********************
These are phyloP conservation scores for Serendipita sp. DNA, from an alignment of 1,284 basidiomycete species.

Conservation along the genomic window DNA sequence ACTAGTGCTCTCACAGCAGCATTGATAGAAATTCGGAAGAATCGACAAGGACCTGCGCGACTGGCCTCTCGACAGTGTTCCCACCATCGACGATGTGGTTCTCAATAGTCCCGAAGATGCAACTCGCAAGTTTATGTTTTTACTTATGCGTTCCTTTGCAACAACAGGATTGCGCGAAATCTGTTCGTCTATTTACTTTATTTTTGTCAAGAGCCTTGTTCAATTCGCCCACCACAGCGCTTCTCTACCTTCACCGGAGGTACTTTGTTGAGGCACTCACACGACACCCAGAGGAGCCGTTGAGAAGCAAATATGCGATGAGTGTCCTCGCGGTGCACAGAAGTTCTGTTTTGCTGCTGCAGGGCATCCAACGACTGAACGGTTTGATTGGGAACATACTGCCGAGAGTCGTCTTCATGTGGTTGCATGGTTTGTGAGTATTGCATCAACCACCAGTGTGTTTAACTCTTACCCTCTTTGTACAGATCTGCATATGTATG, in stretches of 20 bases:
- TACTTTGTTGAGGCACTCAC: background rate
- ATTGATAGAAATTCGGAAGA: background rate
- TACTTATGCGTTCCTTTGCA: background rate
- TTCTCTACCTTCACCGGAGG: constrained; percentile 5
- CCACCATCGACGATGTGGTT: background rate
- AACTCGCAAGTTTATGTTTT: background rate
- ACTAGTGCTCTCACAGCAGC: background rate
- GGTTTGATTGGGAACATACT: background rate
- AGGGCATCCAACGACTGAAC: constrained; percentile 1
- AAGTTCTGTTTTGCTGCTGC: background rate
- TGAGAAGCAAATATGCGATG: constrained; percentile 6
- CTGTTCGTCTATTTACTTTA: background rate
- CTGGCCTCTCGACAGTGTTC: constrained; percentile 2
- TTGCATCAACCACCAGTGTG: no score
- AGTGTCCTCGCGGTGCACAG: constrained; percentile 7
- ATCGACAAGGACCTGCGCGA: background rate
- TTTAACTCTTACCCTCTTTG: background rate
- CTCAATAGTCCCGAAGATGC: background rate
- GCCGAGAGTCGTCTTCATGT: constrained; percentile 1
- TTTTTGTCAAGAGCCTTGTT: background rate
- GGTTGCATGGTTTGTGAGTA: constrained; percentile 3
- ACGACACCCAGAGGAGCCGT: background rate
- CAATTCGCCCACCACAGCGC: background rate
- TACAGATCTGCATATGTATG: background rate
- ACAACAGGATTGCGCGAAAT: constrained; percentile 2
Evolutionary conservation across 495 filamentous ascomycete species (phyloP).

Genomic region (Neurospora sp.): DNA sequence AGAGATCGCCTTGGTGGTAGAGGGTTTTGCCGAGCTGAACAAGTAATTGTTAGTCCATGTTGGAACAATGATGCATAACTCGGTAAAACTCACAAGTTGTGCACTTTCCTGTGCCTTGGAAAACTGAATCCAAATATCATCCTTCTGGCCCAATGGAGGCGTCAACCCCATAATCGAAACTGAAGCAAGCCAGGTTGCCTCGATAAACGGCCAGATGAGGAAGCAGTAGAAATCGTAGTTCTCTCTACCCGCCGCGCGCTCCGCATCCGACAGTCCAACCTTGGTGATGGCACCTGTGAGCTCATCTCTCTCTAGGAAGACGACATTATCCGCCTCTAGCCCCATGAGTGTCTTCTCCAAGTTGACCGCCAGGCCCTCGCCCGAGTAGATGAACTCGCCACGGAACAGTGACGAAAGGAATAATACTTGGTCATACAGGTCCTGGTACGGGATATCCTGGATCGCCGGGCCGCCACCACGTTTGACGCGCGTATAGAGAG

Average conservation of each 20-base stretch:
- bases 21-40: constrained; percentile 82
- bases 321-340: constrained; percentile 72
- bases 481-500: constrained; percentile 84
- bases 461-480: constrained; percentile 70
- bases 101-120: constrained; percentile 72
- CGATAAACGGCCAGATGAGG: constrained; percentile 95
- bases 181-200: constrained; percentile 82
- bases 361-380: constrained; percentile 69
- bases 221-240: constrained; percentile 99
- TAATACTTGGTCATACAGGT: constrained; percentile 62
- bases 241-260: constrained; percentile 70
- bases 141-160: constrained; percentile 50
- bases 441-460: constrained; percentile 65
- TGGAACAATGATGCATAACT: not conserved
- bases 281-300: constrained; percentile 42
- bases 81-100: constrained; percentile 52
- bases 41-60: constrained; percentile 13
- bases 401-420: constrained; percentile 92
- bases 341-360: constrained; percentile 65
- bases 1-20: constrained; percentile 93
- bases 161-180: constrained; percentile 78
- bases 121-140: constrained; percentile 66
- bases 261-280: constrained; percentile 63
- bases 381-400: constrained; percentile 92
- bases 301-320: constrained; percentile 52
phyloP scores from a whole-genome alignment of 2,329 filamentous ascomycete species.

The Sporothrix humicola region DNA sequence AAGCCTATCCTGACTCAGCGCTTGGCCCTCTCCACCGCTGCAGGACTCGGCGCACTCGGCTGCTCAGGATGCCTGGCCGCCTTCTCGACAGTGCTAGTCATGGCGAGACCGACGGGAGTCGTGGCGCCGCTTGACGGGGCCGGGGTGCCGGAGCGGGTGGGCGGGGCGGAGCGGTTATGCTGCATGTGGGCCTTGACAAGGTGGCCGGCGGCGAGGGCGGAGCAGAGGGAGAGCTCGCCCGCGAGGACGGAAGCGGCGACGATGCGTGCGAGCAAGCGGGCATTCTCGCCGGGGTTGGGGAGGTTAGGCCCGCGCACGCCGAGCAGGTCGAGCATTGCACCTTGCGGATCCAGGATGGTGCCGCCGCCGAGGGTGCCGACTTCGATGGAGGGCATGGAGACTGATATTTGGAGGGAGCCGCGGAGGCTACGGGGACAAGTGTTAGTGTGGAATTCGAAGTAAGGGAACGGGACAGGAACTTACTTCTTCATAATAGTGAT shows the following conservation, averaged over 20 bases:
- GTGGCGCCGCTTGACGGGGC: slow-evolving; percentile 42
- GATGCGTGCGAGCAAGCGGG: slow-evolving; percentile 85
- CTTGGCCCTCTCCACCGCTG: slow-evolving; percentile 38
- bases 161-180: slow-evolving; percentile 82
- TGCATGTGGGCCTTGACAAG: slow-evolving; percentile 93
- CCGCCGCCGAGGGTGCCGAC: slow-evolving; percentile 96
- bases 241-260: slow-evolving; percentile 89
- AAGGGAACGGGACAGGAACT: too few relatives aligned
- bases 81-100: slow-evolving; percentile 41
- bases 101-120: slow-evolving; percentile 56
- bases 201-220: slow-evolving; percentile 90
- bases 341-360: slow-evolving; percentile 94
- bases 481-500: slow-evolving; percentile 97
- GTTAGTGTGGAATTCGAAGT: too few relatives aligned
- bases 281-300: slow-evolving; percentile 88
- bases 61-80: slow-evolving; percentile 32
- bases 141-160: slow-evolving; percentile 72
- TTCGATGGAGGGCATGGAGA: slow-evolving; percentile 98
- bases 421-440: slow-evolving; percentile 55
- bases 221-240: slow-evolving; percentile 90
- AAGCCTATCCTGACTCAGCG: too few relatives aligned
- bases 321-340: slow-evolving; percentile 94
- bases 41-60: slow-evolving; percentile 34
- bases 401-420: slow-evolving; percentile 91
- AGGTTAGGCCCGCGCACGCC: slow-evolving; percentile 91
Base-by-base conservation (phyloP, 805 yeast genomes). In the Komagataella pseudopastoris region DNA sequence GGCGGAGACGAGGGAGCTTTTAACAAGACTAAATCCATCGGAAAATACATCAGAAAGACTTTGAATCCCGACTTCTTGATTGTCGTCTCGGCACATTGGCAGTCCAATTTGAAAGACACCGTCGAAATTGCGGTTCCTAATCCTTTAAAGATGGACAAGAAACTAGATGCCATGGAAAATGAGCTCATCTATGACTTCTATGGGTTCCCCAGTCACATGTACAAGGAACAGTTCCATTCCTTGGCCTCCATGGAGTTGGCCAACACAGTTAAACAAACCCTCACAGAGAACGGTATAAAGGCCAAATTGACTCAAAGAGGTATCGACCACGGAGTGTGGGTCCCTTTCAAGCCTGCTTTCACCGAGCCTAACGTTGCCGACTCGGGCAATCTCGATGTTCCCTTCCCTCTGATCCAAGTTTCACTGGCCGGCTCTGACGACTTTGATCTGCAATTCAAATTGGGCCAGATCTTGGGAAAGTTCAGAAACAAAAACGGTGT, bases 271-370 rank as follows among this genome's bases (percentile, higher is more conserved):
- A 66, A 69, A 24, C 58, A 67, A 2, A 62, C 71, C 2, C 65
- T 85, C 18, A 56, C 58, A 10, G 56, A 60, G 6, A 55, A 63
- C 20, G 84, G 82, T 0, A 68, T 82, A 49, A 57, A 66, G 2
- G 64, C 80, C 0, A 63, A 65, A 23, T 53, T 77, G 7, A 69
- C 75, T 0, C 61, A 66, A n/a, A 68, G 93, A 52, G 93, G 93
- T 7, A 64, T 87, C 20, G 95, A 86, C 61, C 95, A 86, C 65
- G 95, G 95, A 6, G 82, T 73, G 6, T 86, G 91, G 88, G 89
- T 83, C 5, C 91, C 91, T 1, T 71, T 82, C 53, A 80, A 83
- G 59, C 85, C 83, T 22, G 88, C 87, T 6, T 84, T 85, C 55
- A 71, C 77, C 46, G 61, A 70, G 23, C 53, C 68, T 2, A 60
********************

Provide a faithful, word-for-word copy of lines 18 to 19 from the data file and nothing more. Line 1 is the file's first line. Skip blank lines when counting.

- ATCGACAAGGACCTGCGCGA: background rate
- TTTAACTCTTACCCTCTTTG: background rate